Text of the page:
Tuesday, June 18, 2024

Bruce Farling Montana Outdoor Hall of Fame 2020 inductee

Montana – Several of Montana’s cherished rivers are healthier today thanks to the work of Missoula conservationist Bruce Farling.

“Anything attributed to me is the result of working with really good volunteers and having great staff around me,” Farling said.

His induction to the Montana Outdoor Hall of Fame surprised, flattered and honored him, he said. “It’s a pretty distinguished crowd who some people think I deserve to be hanging with.”

As conservation director for the Clark Fork Coalition he helped organize the removal of Milltown Dam, which allowed migrating bull trout to once again swim up the Blackfoot River to spawn. Farther upstream, he pressed for cleanup efforts on the Clark Fork River where it had been degraded by decades of toxic runoff from historical tailings left in the Butte and Anaconda areas.

Farling fought the development of a gold mine on the upper Blackfoot River and worked with partners to remove nonnative lake trout in Flathead and Yellowstone lakes. On the Jefferson River, he fostered discussions between irrigators and agencies to restore a fishery long impaired by low water flows.

Such is part of the extensive environmental resume Farling created, an impressive record for a Pennsylvania boy who earned an environmental sciences degree from the University of Oregon.

“It’s hard to sum up someone who has been a key figure in every effort to care for Montana’s rivers and streams for the last 30 years or more,” said David Brooks, executive director and Farling’s successor at Montana Trout Unlimited.

“Bruce matches his passion for rambling in and getting to know wild places, with his tireless efforts to protect those things,” Brooks said. “His hard-charging, uncompromising advocacy and quick, cutting wit have meant that he’s failed to offend very few people in his orbit, friends and foes alike.”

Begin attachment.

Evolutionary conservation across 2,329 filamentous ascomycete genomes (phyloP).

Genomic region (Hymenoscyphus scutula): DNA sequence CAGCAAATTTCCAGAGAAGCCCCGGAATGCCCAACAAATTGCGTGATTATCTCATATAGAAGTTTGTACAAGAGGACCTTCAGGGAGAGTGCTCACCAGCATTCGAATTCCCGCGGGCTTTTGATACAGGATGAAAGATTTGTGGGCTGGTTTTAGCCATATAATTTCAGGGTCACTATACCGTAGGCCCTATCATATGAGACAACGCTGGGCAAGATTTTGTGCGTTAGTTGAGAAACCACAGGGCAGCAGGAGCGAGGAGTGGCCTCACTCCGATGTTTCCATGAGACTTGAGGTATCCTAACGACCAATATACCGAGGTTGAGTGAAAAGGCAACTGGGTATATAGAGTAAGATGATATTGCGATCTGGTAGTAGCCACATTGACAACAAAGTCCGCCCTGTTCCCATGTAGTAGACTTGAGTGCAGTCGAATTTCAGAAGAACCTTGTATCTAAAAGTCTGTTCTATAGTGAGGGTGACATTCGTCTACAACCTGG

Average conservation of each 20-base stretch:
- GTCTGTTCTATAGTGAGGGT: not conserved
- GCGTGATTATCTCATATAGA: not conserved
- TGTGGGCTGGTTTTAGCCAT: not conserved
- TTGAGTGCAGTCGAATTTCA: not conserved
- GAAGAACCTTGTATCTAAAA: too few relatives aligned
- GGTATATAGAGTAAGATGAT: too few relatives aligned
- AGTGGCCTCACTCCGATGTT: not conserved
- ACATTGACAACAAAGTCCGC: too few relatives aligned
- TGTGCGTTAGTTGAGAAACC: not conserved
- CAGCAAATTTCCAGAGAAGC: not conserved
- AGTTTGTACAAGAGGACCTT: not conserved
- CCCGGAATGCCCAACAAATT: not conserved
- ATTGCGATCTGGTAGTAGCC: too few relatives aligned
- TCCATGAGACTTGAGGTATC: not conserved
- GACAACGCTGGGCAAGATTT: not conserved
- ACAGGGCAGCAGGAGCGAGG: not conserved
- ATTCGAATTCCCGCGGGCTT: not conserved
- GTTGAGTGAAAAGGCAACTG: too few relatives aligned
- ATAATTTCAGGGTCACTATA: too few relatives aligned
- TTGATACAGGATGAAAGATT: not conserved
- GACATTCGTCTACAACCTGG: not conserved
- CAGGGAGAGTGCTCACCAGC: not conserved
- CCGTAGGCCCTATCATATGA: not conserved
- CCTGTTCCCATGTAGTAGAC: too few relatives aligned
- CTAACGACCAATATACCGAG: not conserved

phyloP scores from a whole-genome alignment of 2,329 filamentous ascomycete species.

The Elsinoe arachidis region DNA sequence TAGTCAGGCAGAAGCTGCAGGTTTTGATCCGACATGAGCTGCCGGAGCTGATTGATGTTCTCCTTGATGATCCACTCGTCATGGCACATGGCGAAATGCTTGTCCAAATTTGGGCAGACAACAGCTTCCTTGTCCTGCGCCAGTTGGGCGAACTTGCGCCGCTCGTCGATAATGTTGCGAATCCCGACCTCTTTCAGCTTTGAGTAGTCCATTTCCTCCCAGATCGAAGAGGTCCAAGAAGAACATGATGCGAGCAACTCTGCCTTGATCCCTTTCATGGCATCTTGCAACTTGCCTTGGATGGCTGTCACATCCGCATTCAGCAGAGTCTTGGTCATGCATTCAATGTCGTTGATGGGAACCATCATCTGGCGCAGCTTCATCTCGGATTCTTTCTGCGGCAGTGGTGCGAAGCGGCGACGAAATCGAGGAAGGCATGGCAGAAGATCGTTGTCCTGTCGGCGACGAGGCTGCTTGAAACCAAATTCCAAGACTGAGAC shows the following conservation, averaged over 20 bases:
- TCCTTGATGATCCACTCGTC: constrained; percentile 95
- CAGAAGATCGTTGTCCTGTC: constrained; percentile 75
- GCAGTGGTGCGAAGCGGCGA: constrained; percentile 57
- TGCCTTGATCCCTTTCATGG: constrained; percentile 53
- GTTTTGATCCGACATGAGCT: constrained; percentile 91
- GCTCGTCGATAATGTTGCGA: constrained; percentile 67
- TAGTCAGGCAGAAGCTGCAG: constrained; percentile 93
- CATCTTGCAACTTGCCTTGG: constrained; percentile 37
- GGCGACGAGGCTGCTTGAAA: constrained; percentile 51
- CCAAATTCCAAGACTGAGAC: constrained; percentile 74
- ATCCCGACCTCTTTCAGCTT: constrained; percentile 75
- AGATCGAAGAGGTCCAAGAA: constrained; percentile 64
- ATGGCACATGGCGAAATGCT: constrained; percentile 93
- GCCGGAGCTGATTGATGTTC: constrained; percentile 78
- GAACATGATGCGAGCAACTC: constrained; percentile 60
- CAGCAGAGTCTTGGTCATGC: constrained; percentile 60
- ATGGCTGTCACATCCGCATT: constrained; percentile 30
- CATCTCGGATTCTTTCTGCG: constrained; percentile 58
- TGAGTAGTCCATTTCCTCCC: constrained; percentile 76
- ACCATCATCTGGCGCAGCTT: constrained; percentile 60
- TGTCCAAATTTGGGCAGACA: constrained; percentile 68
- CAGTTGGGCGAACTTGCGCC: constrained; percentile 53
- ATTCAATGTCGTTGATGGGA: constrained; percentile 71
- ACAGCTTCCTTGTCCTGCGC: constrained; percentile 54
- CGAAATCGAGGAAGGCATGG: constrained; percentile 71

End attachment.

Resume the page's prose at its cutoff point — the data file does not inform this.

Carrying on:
Farling’s love of Montana was instilled as a youngster visiting family friends in Montana. After college he hired on with the Forest Service at the remote Moose Creek Ranger District in the Selway-Bitterroot Wilderness. Afterward he attended grad school for Journalism at the University of Montana, later landing a job as an intern at High Country News.

In 1994, Farling was hired by Trout Unlimited as its first full-time executive director. In the early 2000s, TU’s national office decreed that stream access initiatives were off-limits to state councils and chapters. The grumbling suggested deep-pocket donors were offended by a national crusade for public stream access.

Farling disagreed, and TU Montana led an uprising that forced the national office to back down. He also helped foster TU’s focus on native species in the state, including pallid sturgeon.

For the group’s 50th anniversary, Farling used his journalism skills to pen an early history of the organization in Montana.

Even after leaving Trout Unlimited, Farling continues to be a voice for conservation, publicly contesting the proposed building of an artificial play wave in the Clark Fork River in downtown Missoula. An enthusiastic whitewater paddler, he said he preferred nature’s waves to ones made by people.

The closing words of Farling’s historical account about the founding of Trout Unlimited in Montana could easily apply to him. “Few things we have accomplished, as well as hope to achieve, could have occurred without the early vision of a few forward-thinking anglers who knew this was a special place, with special rivers. We owe them much.”

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